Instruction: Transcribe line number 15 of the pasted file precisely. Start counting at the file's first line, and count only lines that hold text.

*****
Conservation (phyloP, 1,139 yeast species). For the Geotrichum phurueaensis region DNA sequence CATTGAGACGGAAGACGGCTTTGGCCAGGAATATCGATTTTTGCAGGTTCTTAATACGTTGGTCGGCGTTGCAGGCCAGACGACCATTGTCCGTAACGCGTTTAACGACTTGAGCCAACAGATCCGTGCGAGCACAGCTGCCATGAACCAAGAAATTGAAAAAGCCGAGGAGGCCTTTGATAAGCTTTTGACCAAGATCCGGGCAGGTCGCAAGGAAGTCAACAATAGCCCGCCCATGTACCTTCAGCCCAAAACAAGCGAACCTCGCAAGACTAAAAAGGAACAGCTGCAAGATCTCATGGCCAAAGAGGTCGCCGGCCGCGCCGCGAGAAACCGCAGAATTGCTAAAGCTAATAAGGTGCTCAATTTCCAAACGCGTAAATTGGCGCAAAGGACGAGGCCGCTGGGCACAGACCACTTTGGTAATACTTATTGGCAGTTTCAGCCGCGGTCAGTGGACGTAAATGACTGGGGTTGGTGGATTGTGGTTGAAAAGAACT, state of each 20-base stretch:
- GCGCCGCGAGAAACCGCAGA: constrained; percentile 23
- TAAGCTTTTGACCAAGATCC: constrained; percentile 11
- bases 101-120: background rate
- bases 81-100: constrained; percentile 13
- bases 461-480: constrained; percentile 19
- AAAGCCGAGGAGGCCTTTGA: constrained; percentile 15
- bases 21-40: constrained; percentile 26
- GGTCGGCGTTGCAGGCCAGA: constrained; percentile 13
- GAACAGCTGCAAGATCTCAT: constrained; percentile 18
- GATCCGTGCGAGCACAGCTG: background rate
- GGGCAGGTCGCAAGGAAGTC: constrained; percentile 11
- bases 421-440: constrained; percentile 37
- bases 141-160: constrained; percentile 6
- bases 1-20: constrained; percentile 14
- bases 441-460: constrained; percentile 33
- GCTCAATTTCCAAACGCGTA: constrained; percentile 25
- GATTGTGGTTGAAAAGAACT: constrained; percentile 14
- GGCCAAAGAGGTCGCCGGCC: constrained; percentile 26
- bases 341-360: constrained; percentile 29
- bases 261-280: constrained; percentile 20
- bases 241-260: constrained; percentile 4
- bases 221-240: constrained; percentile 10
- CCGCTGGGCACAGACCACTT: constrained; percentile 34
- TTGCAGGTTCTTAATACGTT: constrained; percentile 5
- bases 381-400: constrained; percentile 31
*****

- bases 1-20: constrained; percentile 14